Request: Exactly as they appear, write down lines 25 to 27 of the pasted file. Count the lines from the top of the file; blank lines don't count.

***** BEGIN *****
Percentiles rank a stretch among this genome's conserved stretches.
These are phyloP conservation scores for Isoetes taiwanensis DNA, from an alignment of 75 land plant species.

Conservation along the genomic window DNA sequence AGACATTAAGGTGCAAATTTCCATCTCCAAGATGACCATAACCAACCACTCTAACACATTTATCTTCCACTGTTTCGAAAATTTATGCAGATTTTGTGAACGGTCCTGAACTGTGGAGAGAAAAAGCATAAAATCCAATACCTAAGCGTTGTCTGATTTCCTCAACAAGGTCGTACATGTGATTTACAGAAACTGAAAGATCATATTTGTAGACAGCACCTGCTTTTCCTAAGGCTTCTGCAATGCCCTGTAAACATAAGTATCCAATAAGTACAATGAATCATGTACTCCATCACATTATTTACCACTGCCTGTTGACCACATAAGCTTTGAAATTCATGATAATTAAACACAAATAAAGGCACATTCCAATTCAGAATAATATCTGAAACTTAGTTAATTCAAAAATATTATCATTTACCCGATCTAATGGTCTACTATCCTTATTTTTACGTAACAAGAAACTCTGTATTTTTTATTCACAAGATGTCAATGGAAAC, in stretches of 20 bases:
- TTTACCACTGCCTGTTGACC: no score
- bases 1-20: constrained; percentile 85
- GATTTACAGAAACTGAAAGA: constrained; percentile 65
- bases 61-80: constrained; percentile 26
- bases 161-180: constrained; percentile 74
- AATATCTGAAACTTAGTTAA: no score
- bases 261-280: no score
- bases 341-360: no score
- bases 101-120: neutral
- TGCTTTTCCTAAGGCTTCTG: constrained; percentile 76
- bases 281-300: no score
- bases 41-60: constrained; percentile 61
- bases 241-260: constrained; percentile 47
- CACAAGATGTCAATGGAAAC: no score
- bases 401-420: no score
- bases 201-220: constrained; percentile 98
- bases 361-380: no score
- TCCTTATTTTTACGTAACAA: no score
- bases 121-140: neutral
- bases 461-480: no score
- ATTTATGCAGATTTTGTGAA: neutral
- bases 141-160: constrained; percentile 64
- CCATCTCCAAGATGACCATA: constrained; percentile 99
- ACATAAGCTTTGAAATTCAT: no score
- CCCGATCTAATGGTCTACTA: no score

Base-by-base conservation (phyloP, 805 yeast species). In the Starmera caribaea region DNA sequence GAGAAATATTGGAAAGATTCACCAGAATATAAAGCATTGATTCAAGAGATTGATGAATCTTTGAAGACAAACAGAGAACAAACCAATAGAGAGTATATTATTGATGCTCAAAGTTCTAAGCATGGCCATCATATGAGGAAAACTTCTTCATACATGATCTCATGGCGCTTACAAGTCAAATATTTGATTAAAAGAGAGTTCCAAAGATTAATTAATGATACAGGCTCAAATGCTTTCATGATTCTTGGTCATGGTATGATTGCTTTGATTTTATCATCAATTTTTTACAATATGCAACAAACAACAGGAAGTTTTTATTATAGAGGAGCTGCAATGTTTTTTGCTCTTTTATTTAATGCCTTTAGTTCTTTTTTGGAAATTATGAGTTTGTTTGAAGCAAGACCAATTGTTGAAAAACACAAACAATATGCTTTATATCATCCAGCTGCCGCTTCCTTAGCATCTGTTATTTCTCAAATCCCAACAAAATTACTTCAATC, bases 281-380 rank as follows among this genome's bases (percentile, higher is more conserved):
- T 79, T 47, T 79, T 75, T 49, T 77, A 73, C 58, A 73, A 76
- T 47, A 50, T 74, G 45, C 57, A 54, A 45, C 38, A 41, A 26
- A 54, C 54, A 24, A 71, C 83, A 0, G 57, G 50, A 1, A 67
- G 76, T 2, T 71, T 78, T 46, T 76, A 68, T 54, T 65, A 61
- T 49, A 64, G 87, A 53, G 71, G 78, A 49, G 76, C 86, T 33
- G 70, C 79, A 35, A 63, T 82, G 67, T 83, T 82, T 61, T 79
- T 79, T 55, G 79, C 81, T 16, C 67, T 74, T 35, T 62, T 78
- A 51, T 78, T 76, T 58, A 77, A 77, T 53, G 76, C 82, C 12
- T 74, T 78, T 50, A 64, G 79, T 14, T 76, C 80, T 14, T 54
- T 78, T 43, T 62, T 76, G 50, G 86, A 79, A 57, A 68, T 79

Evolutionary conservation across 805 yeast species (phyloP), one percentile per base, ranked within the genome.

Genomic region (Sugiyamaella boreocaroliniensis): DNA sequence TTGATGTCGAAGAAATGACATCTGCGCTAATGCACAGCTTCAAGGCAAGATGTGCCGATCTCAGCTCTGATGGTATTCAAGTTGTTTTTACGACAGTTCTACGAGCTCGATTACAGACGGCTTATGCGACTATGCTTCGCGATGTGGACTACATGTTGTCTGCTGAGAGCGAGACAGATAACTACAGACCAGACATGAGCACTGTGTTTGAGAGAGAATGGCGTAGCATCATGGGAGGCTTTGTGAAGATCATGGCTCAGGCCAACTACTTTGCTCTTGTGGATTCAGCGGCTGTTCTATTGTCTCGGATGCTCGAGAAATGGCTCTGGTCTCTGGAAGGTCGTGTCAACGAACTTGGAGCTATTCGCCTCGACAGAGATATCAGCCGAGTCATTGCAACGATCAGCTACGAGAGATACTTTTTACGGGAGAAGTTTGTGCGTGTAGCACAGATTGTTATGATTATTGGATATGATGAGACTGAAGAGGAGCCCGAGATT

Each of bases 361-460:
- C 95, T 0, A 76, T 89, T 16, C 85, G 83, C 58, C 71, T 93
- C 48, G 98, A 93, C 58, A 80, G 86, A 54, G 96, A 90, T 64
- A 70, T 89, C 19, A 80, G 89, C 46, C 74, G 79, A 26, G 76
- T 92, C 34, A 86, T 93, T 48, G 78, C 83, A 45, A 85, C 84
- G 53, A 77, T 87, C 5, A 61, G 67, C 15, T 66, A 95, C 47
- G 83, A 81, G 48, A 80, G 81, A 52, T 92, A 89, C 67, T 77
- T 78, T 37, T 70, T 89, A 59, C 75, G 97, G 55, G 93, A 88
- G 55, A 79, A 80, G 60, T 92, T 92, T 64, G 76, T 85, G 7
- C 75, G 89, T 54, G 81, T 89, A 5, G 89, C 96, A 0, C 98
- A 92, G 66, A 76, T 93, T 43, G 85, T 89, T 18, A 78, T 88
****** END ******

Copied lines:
- bases 141-160: constrained; percentile 64
- CCATCTCCAAGATGACCATA: constrained; percentile 99
- ACATAAGCTTTGAAATTCAT: no score